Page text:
Applying cutting-edge solutions to wildlife conservation
Improvising solutions to gadgets used to capture wildlife data
Educating communities around forests on harmonious co-existence with nature
During my college days, I came across a pangolin in Pavagada police station which was rescued from poachers and realised the lurking danger. But then I had limited access to resources to launch anything. Eventually, it became my passion.
Trained to design chips and circuits, Santhosh S L had no clue about forests, wildlife or conservation. For Santhosh, who hails from drought-stricken Pavagada in Tumakuru district, forests, tigers and elephants sounded like characters from a fairy tale until he began to understand their behaviour and movements using a vehicle classifer device and software that he developed to help wildlife conservationists.
“When I saw him with laptops, GPS devices, laser diodes and other gadgets inside the forests, I wondered if he had walked into the forests by mistake, but as we worked together, I got to know the other side of his passion — combining technology with conservation,” says Mahadev Prasad, a volunteer who worked with Santhosh. It was the same device that worked wonders for conservationists who were documenting animal behaviour while crossing a road in the dense jungles of Biligiri Ranga Temple (BRT) wildlife sanctuary.
“Earlier, speed guns were used to study animals. Later, the Indian Institute of Science (IISc) experts came up with a device. I improvised the gadget, along with IISc researchers, with custom-made solutions to make it field-ready,” explains Santhosh as he busies himself with setting a camera trap inside the forests of Male Mahadeshwara Hills (MM Hills) for a study on leopards conducted by noted conservationist Sanjay Gubbi.
Aparna Kolekar, researcher at the Mysuru-based Nature Conservation Foundation (NCF), who benefited from this device, said that sorting the details of the camera trap was not only tedious but confusing as well. “Working manually on the data would have consumed much of our time. But with his software intervention, we can easily segregate the data besides accurately reading it. As an end user of the data, I don’t understand the machine language. But his software deciphers that into a meaningful script,” narrates Aparna who later fell in love with Santhosh and married him.
His script has helped many conservationists bypass multiple steps to categorise data and easily extract relative abundance index of animals obtained through camera traps. Guruprasad, another volunteer who worked with Santhosh, says, “The corridor between Hediyurhalla and Doddasampige (SH-38) is a crucial corridor for animals. This area is located between MM Hills and BRT sanctuary. But a lot of animals used to get killed while crossing the road. His devices helped researchers study the animals easily.”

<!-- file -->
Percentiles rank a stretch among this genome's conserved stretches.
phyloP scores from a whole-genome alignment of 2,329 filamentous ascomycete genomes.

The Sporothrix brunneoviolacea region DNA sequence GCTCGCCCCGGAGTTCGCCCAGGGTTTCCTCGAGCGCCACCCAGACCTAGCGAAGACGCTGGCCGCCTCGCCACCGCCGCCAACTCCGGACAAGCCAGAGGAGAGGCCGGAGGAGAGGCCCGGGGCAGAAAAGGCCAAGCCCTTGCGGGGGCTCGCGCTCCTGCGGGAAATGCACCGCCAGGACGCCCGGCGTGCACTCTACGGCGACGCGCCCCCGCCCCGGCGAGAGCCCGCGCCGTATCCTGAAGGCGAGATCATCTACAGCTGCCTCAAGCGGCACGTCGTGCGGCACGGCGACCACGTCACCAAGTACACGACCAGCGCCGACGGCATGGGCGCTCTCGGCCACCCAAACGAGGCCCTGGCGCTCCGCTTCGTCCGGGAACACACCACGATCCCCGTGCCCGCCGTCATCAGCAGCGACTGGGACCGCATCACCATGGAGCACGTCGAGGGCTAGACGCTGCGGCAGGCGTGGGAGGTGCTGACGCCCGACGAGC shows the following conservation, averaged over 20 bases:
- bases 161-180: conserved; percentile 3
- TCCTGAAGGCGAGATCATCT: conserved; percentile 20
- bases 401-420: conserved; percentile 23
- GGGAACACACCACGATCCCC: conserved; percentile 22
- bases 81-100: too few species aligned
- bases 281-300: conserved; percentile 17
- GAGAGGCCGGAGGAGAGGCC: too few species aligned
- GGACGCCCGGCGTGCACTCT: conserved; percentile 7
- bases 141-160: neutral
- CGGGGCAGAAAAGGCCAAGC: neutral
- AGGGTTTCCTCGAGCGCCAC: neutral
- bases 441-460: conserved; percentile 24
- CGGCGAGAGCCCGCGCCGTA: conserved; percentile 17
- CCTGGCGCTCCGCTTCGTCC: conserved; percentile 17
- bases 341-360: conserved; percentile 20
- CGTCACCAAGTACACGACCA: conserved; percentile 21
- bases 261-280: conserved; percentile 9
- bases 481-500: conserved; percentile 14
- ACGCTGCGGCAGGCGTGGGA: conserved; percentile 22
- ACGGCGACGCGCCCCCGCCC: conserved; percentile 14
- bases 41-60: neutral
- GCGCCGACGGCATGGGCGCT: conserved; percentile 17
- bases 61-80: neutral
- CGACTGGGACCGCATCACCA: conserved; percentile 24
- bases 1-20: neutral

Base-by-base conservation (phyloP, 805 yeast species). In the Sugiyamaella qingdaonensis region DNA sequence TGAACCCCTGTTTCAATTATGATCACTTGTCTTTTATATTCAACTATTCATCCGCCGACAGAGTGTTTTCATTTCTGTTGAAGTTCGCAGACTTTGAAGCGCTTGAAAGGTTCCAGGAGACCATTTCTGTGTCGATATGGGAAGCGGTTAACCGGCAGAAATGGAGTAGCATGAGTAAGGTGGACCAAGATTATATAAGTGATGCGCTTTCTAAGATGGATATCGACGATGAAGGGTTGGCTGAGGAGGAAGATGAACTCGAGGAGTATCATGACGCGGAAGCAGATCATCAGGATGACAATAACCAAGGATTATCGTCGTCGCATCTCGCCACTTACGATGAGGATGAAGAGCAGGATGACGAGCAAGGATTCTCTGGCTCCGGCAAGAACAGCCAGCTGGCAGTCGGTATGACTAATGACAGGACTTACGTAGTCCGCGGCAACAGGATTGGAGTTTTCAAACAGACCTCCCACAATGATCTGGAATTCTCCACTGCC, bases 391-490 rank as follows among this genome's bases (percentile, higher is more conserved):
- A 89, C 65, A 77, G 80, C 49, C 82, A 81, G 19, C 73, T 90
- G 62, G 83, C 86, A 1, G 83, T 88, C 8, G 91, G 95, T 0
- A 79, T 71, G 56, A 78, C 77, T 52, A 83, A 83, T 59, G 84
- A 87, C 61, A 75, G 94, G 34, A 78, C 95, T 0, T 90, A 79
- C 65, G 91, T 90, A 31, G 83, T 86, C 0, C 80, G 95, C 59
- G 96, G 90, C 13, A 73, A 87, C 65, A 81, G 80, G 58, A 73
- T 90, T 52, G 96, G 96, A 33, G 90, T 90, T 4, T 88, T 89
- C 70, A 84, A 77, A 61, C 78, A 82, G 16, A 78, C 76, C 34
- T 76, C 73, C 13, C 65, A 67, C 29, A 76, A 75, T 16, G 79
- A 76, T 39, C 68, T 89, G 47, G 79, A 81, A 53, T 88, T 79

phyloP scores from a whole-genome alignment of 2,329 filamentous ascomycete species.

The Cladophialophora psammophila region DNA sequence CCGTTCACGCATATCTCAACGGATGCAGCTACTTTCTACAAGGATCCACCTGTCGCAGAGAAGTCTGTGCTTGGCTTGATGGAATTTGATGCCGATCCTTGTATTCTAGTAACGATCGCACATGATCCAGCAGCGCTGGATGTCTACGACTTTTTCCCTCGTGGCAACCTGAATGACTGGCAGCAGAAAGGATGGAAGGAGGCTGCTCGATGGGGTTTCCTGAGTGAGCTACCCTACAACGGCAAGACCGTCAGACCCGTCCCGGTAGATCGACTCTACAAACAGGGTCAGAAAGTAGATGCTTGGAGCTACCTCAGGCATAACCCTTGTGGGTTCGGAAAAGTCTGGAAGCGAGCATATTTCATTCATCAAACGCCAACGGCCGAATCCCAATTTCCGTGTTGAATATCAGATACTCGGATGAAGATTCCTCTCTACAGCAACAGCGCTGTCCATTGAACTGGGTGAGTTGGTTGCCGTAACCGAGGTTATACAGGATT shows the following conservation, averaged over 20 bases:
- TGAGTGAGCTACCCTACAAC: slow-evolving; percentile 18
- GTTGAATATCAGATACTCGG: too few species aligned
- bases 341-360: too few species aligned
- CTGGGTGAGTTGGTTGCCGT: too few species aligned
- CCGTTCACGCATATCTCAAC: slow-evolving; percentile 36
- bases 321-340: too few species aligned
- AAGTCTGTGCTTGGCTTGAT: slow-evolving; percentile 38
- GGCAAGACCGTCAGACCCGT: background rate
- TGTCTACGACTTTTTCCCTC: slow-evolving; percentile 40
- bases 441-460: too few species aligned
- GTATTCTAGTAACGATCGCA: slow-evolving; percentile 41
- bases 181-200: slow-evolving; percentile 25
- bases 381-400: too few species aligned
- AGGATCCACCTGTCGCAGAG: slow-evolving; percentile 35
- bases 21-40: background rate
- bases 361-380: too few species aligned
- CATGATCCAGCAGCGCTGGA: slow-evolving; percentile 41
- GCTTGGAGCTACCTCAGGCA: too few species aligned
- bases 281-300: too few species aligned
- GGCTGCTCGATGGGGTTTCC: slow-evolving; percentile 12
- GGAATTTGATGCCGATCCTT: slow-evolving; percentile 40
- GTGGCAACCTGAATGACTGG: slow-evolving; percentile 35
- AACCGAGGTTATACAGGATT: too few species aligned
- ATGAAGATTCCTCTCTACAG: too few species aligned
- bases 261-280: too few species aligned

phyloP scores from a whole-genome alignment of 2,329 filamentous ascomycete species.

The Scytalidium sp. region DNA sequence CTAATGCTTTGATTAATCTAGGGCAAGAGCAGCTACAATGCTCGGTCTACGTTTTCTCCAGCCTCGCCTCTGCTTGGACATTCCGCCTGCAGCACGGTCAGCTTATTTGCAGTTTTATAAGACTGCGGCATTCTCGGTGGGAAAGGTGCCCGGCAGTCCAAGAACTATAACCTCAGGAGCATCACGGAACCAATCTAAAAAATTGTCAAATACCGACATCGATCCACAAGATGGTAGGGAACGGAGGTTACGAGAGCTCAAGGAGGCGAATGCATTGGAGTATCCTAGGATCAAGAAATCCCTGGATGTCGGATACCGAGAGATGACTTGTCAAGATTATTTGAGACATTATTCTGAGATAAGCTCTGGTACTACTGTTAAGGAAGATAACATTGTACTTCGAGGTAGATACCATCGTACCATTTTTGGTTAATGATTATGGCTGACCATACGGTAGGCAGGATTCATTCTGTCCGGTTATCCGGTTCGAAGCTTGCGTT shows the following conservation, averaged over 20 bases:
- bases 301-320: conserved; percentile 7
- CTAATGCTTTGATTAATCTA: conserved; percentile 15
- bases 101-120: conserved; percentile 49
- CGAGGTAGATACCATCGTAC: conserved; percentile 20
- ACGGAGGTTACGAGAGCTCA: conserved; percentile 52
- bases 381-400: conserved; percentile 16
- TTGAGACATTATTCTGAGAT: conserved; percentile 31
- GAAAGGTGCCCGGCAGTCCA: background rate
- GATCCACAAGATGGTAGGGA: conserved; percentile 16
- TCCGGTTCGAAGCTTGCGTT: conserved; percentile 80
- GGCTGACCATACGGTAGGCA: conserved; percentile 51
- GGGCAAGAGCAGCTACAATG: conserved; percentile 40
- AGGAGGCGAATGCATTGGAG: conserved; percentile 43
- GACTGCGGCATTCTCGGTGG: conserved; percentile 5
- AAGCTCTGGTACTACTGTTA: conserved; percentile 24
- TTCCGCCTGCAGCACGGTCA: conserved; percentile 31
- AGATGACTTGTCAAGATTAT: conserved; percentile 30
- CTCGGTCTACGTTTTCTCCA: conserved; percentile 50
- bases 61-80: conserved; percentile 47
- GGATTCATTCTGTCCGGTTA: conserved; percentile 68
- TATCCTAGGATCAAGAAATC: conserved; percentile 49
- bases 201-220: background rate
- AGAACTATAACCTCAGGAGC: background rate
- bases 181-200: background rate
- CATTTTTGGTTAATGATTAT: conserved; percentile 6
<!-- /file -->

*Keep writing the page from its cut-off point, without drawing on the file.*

The study by experts using devices that were developed by Santhosh prompted the district authorities at Chamarajanagar to regulate vehicular speed within protected areas. “The government ordered that all vehicles have to move at 30 km/hr with a wide range of speed mitigation measures along the 2-km stretch,” recalls Santhosh as he packs devices into a box.
Donning the hat of a technical lead at Robert Bosch India during weekdays, Santhosh works as a field volunteer during weekends, roaming the jungles of MM Hills and BRT, educating local youngsters and villagers about the importance of wildlife and forests. “During my college days, I came across a pangolin in Pavagada police station which was rescued from poachers and realised the lurking danger. But then I had limited access to resources to launch anything. Eventually, it became my passion,” says Santhosh.
Joined by like-minded volunteers from different walks of life, Santhosh and friends set up Vana Jagruthi — an association which reaches out to communities living around the forests to spread the message of conservation. Initially working around Dandeli-Anshi Tiger Reserve, Santhosh migrated towards BRT and MM Hills area.
“In the beginning, we were going with the department to create awareness on wildfire incidents. Later, we also worked with front-line staffers in extinguishing the fire,” remembers Guruprasad. It was then that Santhosh and his friends realised the plight of front-line staffers who often risk their lives in the line of duty. The team has been instrumental in implementing medical and life insurance for the temporary forest staffers at BRT, Cauvery and MM Hills sanctuaries since 2014.
“If not for these front-line staffers who brave attacks by poachers, smugglers and at times animals, our precious floral and faunal wealth could have been taken over by the greedy,” he says. “For the last few years, there is not much human intervention as the temple at Biligiri Rangana Betta is closed for renovation and fair has not been held for the last two years.”
Currently working on a conservation project to monitor crowd control and create awareness about conservation around BRT sanctuary, Santhosh says, “This year the temple is likely to resume its annual fair and it will be challenging to monitor crowd movement inside the protected area to ensure the safety of both wildlife and people, and thereby make BRT Sanctuary a model conservation centre in the country.”
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